It’s time to hit the reset button.

We should start by getting the recommendations of Emergency Manager Lavin. It seems to me, since taxpayers spent over $455,000 for Lavin and his team, we ought to hear what he has to say before we finalize our plan for Atlantic City. Shouldn’t we have the benefit of Lavin’s professional analysis after his 11 months on the job so we can move forward with his advice?

As part of this reset, I re-issued my 10-point recovery plan, which stabilizes property taxes for all middle-class families throughout Atlantic County; maintains our ability to attract new revenue and properly market the city; and, most importantly, spurs job creation that helps families afford their homes and gives them an opportunity to prosper in the future.

I don’t claim to have all the answers, and fully expect people to agree with some of my proposals and disagree with others. That’s OK. What’s important is that we have an open, honest, public discussion. Everyone needs to understand that no person or party has cornered the market on good ideas.

We have a forgotten middle-class in Atlantic County that will continue to shrink if we don’t get it right. Our working families deserve leadership that recognizes just how high the waters have grown, and is willing to swim in the right direction to find real, long-term solutions so we don’t sink like a stone.

Chris Brown is a Republican representing the 2nd District (nearly all of Atlantic County) in the N.J. Assembly.

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Rumana: We Need a Better Expungement Bill

Assembly Republican Press Release -

Assembly Republican Whip Scott Rumana said today he will sponsor a new bill in the Assembly regarding the expungement of mental health records. Rumana’s bill is identical to Sen. Tom Kean’s legislation (S-3218) which was introduced last month.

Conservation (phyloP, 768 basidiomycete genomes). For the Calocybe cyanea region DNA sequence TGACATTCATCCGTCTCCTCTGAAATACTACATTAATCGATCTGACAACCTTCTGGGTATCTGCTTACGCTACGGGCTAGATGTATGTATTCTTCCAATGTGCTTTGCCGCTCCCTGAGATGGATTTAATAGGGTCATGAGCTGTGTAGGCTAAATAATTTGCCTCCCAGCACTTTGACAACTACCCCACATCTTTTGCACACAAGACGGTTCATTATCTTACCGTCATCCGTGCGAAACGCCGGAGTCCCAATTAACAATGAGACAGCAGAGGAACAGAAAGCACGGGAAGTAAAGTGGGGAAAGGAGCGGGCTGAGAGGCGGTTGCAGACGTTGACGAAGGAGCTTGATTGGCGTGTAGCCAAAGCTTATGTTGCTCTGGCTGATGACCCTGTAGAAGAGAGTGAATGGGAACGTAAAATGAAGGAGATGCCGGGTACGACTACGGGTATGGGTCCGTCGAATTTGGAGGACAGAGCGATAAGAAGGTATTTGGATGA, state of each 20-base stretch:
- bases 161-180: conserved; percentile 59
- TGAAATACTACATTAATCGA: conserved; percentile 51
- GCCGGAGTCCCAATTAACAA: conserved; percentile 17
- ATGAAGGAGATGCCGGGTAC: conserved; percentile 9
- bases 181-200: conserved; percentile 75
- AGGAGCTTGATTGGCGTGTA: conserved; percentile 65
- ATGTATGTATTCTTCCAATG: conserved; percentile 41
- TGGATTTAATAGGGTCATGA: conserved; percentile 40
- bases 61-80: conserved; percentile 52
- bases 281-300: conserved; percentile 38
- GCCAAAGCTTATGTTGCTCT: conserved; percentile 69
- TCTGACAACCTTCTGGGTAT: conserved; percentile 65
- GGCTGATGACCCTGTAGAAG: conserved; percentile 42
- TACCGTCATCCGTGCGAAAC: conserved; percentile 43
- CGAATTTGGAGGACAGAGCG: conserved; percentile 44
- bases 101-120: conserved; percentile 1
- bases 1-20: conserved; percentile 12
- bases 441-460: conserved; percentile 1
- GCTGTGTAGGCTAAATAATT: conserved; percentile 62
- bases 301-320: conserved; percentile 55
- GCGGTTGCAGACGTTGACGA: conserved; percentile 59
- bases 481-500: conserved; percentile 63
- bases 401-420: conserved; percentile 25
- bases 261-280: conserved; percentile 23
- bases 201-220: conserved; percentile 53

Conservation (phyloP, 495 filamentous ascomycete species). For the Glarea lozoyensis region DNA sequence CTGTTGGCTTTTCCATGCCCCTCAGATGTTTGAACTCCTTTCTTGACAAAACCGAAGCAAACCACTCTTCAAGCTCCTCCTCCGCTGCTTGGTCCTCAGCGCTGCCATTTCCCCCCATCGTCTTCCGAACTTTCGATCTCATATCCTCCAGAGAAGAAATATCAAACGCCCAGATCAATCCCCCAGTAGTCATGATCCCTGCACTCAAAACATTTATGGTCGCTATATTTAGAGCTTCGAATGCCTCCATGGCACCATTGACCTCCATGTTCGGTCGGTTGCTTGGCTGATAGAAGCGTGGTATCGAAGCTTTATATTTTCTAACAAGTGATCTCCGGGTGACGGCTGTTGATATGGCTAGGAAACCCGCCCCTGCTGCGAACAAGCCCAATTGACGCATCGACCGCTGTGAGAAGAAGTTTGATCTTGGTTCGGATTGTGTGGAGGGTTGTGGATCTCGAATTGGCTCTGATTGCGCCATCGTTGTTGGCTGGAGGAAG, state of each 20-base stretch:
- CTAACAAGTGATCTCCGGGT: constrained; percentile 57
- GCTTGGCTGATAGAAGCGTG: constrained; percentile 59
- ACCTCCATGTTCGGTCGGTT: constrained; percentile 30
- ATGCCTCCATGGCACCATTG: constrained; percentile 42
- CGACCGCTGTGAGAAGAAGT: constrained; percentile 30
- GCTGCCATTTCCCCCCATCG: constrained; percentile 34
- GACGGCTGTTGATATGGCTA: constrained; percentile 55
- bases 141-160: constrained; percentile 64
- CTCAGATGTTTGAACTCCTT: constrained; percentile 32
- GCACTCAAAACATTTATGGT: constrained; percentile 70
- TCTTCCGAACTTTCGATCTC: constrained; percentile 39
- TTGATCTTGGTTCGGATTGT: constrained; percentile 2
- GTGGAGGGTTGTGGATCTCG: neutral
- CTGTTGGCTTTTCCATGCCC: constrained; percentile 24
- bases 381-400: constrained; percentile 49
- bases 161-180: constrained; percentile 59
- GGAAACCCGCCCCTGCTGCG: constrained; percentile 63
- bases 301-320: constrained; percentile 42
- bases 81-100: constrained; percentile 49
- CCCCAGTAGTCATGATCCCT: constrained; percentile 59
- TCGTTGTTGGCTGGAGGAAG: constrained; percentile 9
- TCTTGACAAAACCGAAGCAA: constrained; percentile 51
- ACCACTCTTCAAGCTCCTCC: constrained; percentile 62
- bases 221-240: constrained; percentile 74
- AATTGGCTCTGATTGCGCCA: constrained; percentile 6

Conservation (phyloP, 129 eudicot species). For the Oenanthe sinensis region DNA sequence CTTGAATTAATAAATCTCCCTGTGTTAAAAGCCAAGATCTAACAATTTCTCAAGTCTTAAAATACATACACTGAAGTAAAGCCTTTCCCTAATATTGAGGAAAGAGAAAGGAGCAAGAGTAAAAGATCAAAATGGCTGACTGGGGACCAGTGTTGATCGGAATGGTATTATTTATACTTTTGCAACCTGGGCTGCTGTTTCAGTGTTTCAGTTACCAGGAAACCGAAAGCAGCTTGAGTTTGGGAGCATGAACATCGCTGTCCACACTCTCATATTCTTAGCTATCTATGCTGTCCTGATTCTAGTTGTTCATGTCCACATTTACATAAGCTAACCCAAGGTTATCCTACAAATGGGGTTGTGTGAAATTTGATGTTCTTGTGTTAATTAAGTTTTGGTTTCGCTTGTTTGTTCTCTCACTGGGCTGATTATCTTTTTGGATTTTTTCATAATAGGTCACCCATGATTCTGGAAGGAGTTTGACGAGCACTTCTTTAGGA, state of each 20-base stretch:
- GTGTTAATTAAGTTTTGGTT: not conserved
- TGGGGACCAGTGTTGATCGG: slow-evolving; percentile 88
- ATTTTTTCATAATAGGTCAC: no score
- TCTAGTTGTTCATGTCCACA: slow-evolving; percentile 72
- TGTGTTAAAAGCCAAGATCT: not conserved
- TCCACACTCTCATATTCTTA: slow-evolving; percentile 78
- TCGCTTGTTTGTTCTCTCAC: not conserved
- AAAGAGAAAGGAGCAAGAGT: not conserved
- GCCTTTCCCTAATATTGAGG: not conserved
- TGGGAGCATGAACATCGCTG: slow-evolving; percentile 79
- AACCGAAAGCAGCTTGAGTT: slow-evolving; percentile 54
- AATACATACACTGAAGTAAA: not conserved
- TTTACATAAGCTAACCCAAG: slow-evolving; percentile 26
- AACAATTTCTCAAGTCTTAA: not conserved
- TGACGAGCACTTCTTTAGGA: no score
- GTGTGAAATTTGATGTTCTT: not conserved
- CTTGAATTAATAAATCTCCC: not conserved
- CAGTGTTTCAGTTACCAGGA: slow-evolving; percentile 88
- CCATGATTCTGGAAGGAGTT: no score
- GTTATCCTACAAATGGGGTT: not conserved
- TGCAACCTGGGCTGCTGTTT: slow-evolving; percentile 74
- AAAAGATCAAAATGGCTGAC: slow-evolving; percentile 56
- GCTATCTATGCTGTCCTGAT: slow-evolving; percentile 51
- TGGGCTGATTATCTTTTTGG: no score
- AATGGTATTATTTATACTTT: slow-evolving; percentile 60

Scott Rumana

“This override is an attempt by the Democrats to claim a political victory over the governor at the expense of good public policy,” said Rumana, R-Passaic, Bergen, Essex and Morris. “The Democrats are pushing a bill which has a loophole that allows the mentally ill to expunge their records then turn around and apply for a gun permit later. My legislation involves law enforcement for all mental health expungements and strengthens the burden for applicants with prior mental health commitments from obtaining an identification card to purchase a firearm.”

The current bill, which Governor Christie vetoed, requires law enforcement to be consulted only when individuals seek to buy a gun. Rumana’s bill requires law enforcement to be consulted on all mental health expungements.

“A more comprehensive approach is needed that protects the public by preventing people with mental health issues from obtaining a firearm,” concluded Rumana.

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Bramnick, Rumana discuss transportation funding

Source: Excerpted from NJBiz -

Here’s a surprise to no one: At last week’s 100th annual New Jersey State League of Municipalities Conference in Atlantic City, the Transportation Trust Fund was on the tip of many people’s tongues.

Just like it was last year, and for some, the year before that as well.

It started with a panel last Wednesday featuring the state’s legislative leaders. Senate President Steve Sweeney (D-West Deptford) referred to the TTF crisis as the No. 1 priority heading into the upcoming lame duck legislative session.

Assembly Speaker Vincent Prieto (D-Secaucus) mostly agreed with him, adding that while the much-discussed gas tax solution may be politically unpopular, it’s inevitable and necessary.